Introduction {#sec1-1} ============ Infliximab (IFX), a chimeric anti-TNFα antibody, is effective in inducing and maintaining remission in a considerable proportion of IBD patients refractory to any other treatments \[[@ref1],[@ref2]\]. However, 8-12% of adult and/or pediatric patients fail to respond to the induction regimen (known as primary non responders) and approximately 40% of patients who respond initially and achieve clinical remission inevitably lose response over time\[[@ref3],[@ref7]\]. Lack of response to IFX is a stable trait and suggests that the differences in response might be in part genetically determined. Considering the high cost and safety profile of this drug, genetic targeting of patients responding to this therapy is certainly of great interest \[[@ref8]\]. So far, limited candidate gene association studies with response to IFX have been reported \[[@ref9]-[@ref11]\]. Recently, a genome-wide association study (GWAS) in paediatric IBD patients has revealed that the 21q22.2/BRWDI loci were associated with primary non response \[[@ref12]\]. Furthermore, although TNFa gene is of great interest as a candidate gene for pharmacogenetic approaches few studies have been performed to date and some have led to contradictory results \[[@ref10],[@ref11],[@ref13]-[@ref15]\]. All anti-TNF agents share an IgG1 Fc fragment, but the contribution of the Fc portion to the response to treatment among currently used TNF blockers remains unknown. Receptors for IgG-Fc portion (FcR) are important regulatory molecules of inflammatory responses. FcR polymorphisms alter receptor function by enhancing or diminishing the affinity for immunoglobulins \[[@ref16]\]. Three major classes of FcR that are capable of binding IgG antibodies are recognised: FcγRΙ (CD64), FcγRΙΙ (CD32), and FcγRΙΙΙ (CD16). FcγRΙΙ and FcγRΙΙΙ have multiple isoforms (FcγRΙΙΙA/C and B; FcγRΙΙΙA and B) \[[@ref16]\]. The most frequent polymorphism of *FcγRΙΙΙA* is a point mutation affecting amino acids in codon 158 in the extracellular domain. This results in either a valine (V158) or a phenylalanine (F158) at this position. Recently, it has been reported that CD patients with *FcγRΙΙΙA* -158V/V genotype had a better biological and possibly better clinical response to IFX \[[@ref17]\]. However, further studies did not confirm this observation \[[@ref18]\]. The aim of this study was to assess whether the *TNF* and/ or *FcγRΙΙΙA* gene polymorphisms are genetic predictors of response to IFX, in a cohort of Greek patients with adult or paediatric onset of CD. Patients - Methods {#sec1-2} ================== Patients {#sec2-1} -------- We enrolled 106 consecutive patients with newly diagnosed CD attending the outpatient IBD Clinic at the 1^st^ Department of Gastroenterology, "Evangelismos" Hospital (79 adults) or the 1^st^ Department of Pediatrics, University Hospital of Athens "Aghia Sophia"(27 children). The diagnosis of CD was based on standard clinical, endoscopic, radiological, and histological criteria \[[@ref1],[@ref19]\]. Eligible patients should have inflammatory (luminal) disease and be naive to IFX. IFX was administered intravenously at a dose of 5mg/kg at weeks 0, 2, 6 and then every 8 weeks. Clinical and serological responses were assessed using the Harvey-Bradshaw Index (HBI) \[[@ref20]\] and the serum levels of C-reactive protein (CRP), respectively, at baseline (before the 1st infusion of IFX), the day before each subsequent IFX infusion and after 12 weeks of treatment. Ileocolonoscopy was performed by a single endoscopist (GJM) at baseline and after 12-20 weeks of therapy to assess mucosal healing. Any changes in endoscopic appearance compared to baseline endoscopy were classified in four categories \[[@ref21],[@ref22]\] \[[Table 1](#T1){ref-type="table"}\]. Patients were classified in accordance to response to IFX therapy as shown in [table 2](#T2){ref-type="table"}. The ethical committee of the participating hospitals approved the study. Research was carried out according to Helsinki Convention (1975) and written inform consent was obtained in advance from each patient. ###### Grading of endoscopic mucosal lesions \[[@ref21],[@ref22]\] ![](AnnGastroenterol-24-35-g001) ###### Classification of the study population due to response to infliximab therapy ![](AnnGastroenterol-24-35-g002) Genotyping {#sec2-2} ---------- Genomic DNA from whole blood containing EDTA was extracted using standard techniques (NucleoSpin Blood kit, Macherey-Nagel, Germany). All polymerase chain reactions (PCRs) were run under conditions previously described \[[@ref23]\]. Primer sequences for the gene polymorphism at --308 were forward 5′-GGG ACA CAC AAG CAT CAA GG-3′ and reverse 5′-GGG ACA CAC AAG CAT CAA GG-3′, for the polymorphism at −238 forward 5′-ATC TGG AGG AAG CGG TAG TG-3′ and reverse 5′-AGA AGA CCC CCC TCG GAA CC-3′. The PCR products were digested at 37 °C with NcoI to detect the SNP in the −308 gene allele and MspI to detect the polymorphism of the −238 nucleotide. The -857 C/T polymorphism was analyzed by allele-specific PCR method24 using the primers TNF857-C: 5′-aag gat aag ggc tca gag ag-3′, TNF857-N: 5′-cta cat ggc cct gtc ttc g-3′ and TNF857-M: 5′-t cta cat ggc cct gtc ttc a-3′. The --158V/F polymorphism of FcγRΙΙΙA gene was detected as described by Leppers-van de Straat et al \[[@ref25]\] using the primers 5′-CTG AAG ACA CAT TTT TACT CC CAA (A/C)-3′ and 5′-TCC AAA AGC CAC ACT CAA AGA C-3′. The PCR products were then subjected to 3% agarose-gel electrophoresis. "No target" controls were included in each PCR batch to ensure that reagents had not been contaminated. Statistical Analysis {#sec2-3} -------------------- Genotype frequencies were compared with the chi-square with Yate's correction using S-Plus (v. 6.2Insightful, Seattle, WA). Odds ratios (ORs) and 95 confidence intervals (CIs) were obtained with GraphPad (v. 3.00, GraphPad Software, San Diego, CA). The p values are all two-sided. Correction for multiple testing was not applied in this study. *P* values of \< 0.05 were considered to be significant. Results {#sec1-3} ======= Patient demographic and clinical characteristics are given in [Table 3](#T3){ref-type="table"}. There were 68 (64.15%) complete responders, 25 (23.58%) partial responders and 13 (12.26%) non responders to IFX in this study. There were no statistical differences in the mean age, gender, disease duration, location and behavior and smoking habits between complete or partial responders and primary non-responders. There was no disagreement between HBI scores and serum CRP levels. Although, the post-treatment CRP levels were significantly lower in complete responders compared to partial and non-responders, the decrease in CRP levels did not differ significantly between the three groups. Post-treatment CRP levels and mean HBI score were significantly lower in complete responders compared to pre-treatment values in contrast to partial and/or non-responders where the CRP levels and the mean HBI score did not differ significantly. ###### Demographic, clinical and biological characteristics of the study population ![](AnnGastroenterol-24-35-g003) The -238 G/A, -308 G/A, and -857 C/T polymorphisms of the TNF gene and the -158 V/F polymorphism in the *FcγRΙΙΙA* gene were successfully determined in all subjects. The genotype distribution in complete, partial and non-responders were presented in [Table 4](#T4){ref-type="table"}. No significant difference was observed for the polymorphism tested. In addition, although there may be genetic differences in early (paediatric)-onset and late (adult)-onset CD we were unable to detect any such differences although the number of paediatric patients included in the current study did not allow firm conclusions. ###### Genotype frequency in complete responders, partial responders and non responders ![](AnnGastroenterol-24-35-g004) In the present study, we could not correlate the decrease in serum CRP levels with the genotypes tested in any particular group of patients since in most of the cases serum CRP levels dropped by more than 25% after 12 weeks of treatment. However, no significant decrease in CRP was observed between the TNF genotypes tested. Regarding the -158 V/F polymorphism in the *FcγRΙΙΙA* gene, the relative decrease in serum CRP levels was greatest in VV homozygotes (78.15 ± 33.68%) and lowest in FF homozygotes (69.84 ± 28.7%) but this difference was not significant. Due to the small number of cases we did not stratify the genotype frequencies according to age. Discussion {#sec1-4} ========== The mechanism of IFX action in IBD seems to be multifactorial and the response to IFX is a complex phenomenon influenced by several parameters \[[@ref1]\]. Interestingly, a certain proportion of patients do not respond to IFX at all whereas a significant proportion will lose response over time \[[@ref3]-[@ref7]\]. This is the first Greek study aiming at identifying any significant associationbetween the -238 G/A, -308 G/A, and -857 C/T polymorphisms in the promoter region of the TNF gene and the -158V/F polymorphism in *FcγRΙΙΙA* gene and response to IFX in a cohort of adult and paediatric patients with CD and it was negative. Efficacy of IFX was assessed by clinical, serological and endoscopic parameters. Clinical response to IFX was evaluated using the HBI, which has been used in many clinical trials, is simple to use and has shown good correlation with the Crohn's Disease Activity Index (CDAI) \[[@ref26]\]. Serological evaluation of response to IFX was based on changes in serum levels of CRP, which has shown a good correlation with clinical activity and to a certain degree with endoscopic activity of CD \[[@ref27]\]. Finally, endoscopic activity of disease was assessed before and after IFX therapy using a simple description of healing of ulcerative and non ulcerative lesions \[[Table 1](#T1){ref-type="table"}\] as has been previously described \[[@ref21],[@ref22]\]. Endoscopic healing was assessed after 12-20 weeks of IFX treatment. It is conceivable that 12 weeks may be early to assess mucosal healing induced by biologic therapies \[[@ref27]\] but the vast majority of patients underwent endoscopy at least 16 weeks after initiation of IFX therapy (average time 17.6 weeks) and therefore it is unlikely that we have not obtained an objective view of the intestinal mucosal at follow up ileocolonoscopy. Regarding the *TNF* genotypes, our results are in agreement with Louis et al \[[@ref11]\] who did not find any significant difference between response groups when genotyped CD patients for the TNF -308G/A polymorphism and compared response rates after IFX treatment. The same results were reported by Mascheretti et al \[[@ref10]\] and Dideberg et al \[[@ref13]\]. Moreover, our results are in agreement with Tomita et al \[[@ref28]\] who reported no significant difference on *TNFa*, *FcgammaRIIA* and *FcgammaRIIIA* between responders and non responders 8 weeks after IFX treatment as well as with results of ACCENT I study where the relative decrease in serum CRP levels after IFX treatment was greatest in -158 VV homozygotes and lowest in FF homozygotes \[[@ref18]\]. In contrast, Louis et al \[[@ref17]\] observed a significant association between the -158V/F polymorphism in *FcγRΙΙΙA* and both the proportion of patients who had a drop in serum CRP levels after IFX treatment and the magnitude in decrease of serum CRP levels. This may account for the relatively small population of patients in our study, genetic differences in the studied populations and/or methodological differences between studies. Although it would be useful to genetically differentiate 'responders' from 'non-responders', there are not enough data on TNF polymorphisms in IBD and often only selected polymorphisms are genotyped. Small studies have shown possible associations between poor response to IFX and increasing mucosal levels of activated NF-kappaB, homozygosity for the polymorphism in exon 6 of TNFR2 (genotype Arg196Arg), positivity for perinuclear antineutrophil cytoplasmic antibodies and with the presence of increased numbers of activated lamina propia mononuclear cells producing interferon-gamma and TNFa \[[@ref29]\]. In conclusion, our study did not detect any associations between three TNFα gene polymorphisms or the -158 V/F polymorphism in the *FcγRΙΙΙA* gene and response to IFX in CD. However, in view of discrepant results in the literature large-scale pharmacogenetic studies in different populations, with similar baseline disease phenotypes and treatment protocols are needed to adequately estimate associations between genetic polymorphisms and treatment outcomes. Conflict of interest: None ^a^Evangelismos Hospital, ^b^Laboratory of Biology, School of Medicine, ^c^1^st^ Department of Pediatrics, School of Medicine, University of Athens, Greece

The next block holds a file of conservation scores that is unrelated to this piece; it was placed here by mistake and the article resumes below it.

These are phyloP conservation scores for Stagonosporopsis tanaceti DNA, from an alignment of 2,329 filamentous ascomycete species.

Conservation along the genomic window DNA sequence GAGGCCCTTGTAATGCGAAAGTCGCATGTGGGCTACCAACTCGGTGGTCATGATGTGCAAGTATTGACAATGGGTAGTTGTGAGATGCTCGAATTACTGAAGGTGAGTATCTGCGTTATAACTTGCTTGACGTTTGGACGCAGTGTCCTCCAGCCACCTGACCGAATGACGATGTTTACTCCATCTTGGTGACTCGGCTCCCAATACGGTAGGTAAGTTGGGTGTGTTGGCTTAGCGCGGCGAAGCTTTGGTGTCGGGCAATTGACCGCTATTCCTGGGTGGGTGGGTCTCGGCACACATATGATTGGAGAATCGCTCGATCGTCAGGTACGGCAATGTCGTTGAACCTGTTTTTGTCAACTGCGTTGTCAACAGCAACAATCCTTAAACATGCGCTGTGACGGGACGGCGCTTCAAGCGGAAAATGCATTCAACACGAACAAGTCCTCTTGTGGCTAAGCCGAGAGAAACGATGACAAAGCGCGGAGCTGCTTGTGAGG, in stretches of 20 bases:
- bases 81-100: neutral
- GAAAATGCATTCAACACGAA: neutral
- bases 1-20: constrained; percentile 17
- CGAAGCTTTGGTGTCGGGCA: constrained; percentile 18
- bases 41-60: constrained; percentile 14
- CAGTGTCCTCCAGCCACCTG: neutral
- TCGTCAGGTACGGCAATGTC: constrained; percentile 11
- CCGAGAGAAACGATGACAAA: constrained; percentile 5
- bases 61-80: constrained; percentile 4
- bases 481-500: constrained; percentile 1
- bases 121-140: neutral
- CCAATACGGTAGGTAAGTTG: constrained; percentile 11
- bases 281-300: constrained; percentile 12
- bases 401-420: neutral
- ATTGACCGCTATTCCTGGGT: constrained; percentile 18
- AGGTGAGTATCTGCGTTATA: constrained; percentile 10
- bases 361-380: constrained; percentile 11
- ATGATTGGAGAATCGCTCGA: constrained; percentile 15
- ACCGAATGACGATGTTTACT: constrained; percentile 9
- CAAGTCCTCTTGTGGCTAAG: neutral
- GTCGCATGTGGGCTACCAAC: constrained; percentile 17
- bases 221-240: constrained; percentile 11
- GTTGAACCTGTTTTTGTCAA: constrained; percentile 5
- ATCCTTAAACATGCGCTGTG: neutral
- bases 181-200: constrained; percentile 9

{ "pile_set_name": "PubMed Central" }
---------------------- Forwarded by Benjamin Rogers/HOU/ECT on 10/19/2000 03:13 PM --------------------------- Dplflan@aol.com on 10/18/2000 06:18:51 PM To: Benjamin.Rogers@enron.com cc: Subject: (no subject) Ben- This is a lengthy info/doc request - please give me feedback on how best we can close the loop. Thanks Susan Flanagan - DocReq 001013b.doc
{ "pile_set_name": "Enron Emails" }

Pile Uncopyrighted

In response to authors demanding that LLMs stop using their works, here's a copy of The Pile with all copyrighted content removed.
Please consider using this dataset to train your future LLMs, to respect authors and abide by copyright law.
Creating an uncopyrighted version of a larger dataset (ie RedPajama) is planned, with no ETA.

Methodology
Cleaning was performed by removing everything from the Books3, BookCorpus2, OpenSubtitles, YTSubtitles, and OWT2 subsets.
Based on section 7.1 of the original paper, these datasets are the only ones which are not explicitly allowed to be used in AI training.

Downloads last month
11,069
Edit dataset card

Models trained or fine-tuned on monology/pile-uncopyrighted